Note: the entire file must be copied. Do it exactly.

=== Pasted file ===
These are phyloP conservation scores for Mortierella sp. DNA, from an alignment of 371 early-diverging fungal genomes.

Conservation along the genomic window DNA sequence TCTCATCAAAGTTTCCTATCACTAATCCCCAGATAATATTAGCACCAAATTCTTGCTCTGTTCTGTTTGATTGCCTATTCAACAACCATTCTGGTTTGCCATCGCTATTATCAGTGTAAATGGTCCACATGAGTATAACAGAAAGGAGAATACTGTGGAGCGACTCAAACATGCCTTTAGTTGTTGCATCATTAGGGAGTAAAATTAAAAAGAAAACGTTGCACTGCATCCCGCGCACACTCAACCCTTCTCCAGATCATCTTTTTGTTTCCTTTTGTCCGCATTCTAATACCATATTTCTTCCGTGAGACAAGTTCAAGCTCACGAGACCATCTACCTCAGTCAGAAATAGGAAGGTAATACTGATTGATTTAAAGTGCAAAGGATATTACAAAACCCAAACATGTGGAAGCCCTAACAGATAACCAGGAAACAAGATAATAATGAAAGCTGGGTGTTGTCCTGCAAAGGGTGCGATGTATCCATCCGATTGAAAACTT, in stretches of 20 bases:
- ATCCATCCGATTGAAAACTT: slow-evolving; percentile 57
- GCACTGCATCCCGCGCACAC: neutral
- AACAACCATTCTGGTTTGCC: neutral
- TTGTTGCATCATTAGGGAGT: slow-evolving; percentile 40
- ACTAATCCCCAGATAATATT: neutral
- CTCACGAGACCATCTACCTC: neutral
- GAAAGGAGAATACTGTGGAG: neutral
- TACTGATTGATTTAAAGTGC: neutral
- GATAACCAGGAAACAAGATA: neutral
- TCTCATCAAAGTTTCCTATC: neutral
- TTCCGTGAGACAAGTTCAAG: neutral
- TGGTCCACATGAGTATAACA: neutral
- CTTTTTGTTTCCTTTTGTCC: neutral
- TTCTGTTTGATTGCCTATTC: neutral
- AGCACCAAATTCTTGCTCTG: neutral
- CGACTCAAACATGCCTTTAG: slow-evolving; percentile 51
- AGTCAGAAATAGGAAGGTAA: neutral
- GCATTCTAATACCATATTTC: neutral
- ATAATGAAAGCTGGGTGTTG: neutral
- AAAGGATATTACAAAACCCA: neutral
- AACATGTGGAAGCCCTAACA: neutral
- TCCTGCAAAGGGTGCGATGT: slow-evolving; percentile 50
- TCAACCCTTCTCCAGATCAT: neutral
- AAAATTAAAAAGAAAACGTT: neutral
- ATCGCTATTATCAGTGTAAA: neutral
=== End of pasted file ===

These are phyloP conservation scores for Mortierella sp. DNA, from an alignment of 371 early-diverging fungal genomes.

Conservation along the genomic window DNA sequence TCTCATCAAAGTTTCCTATCACTAATCCCCAGATAATATTAGCACCAAATTCTTGCTCTGTTCTGTTTGATTGCCTATTCAACAACCATTCTGGTTTGCCATCGCTATTATCAGTGTAAATGGTCCACATGAGTATAACAGAAAGGAGAATACTGTGGAGCGACTCAAACATGCCTTTAGTTGTTGCATCATTAGGGAGTAAAATTAAAAAGAAAACGTTGCACTGCATCCCGCGCACACTCAACCCTTCTCCAGATCATCTTTTTGTTTCCTTTTGTCCGCATTCTAATACCATATTTCTTCCGTGAGACAAGTTCAAGCTCACGAGACCATCTACCTCAGTCAGAAATAGGAAGGTAATACTGATTGATTTAAAGTGCAAAGGATATTACAAAACCCAAACATGTGGAAGCCCTAACAGATAACCAGGAAACAAGATAATAATGAAAGCTGGGTGTTGTCCTGCAAAGGGTGCGATGTATCCATCCGATTGAAAACTT, in stretches of 20 bases:
- ATCCATCCGATTGAAAACTT: slow-evolving; percentile 57
- GCACTGCATCCCGCGCACAC: neutral
- AACAACCATTCTGGTTTGCC: neutral
- TTGTTGCATCATTAGGGAGT: slow-evolving; percentile 40
- ACTAATCCCCAGATAATATT: neutral
- CTCACGAGACCATCTACCTC: neutral
- GAAAGGAGAATACTGTGGAG: neutral
- TACTGATTGATTTAAAGTGC: neutral
- GATAACCAGGAAACAAGATA: neutral
- TCTCATCAAAGTTTCCTATC: neutral
- TTCCGTGAGACAAGTTCAAG: neutral
- TGGTCCACATGAGTATAACA: neutral
- CTTTTTGTTTCCTTTTGTCC: neutral
- TTCTGTTTGATTGCCTATTC: neutral
- AGCACCAAATTCTTGCTCTG: neutral
- CGACTCAAACATGCCTTTAG: slow-evolving; percentile 51
- AGTCAGAAATAGGAAGGTAA: neutral
- GCATTCTAATACCATATTTC: neutral
- ATAATGAAAGCTGGGTGTTG: neutral
- AAAGGATATTACAAAACCCA: neutral
- AACATGTGGAAGCCCTAACA: neutral
- TCCTGCAAAGGGTGCGATGT: slow-evolving; percentile 50
- TCAACCCTTCTCCAGATCAT: neutral
- AAAATTAAAAAGAAAACGTT: neutral
- ATCGCTATTATCAGTGTAAA: neutral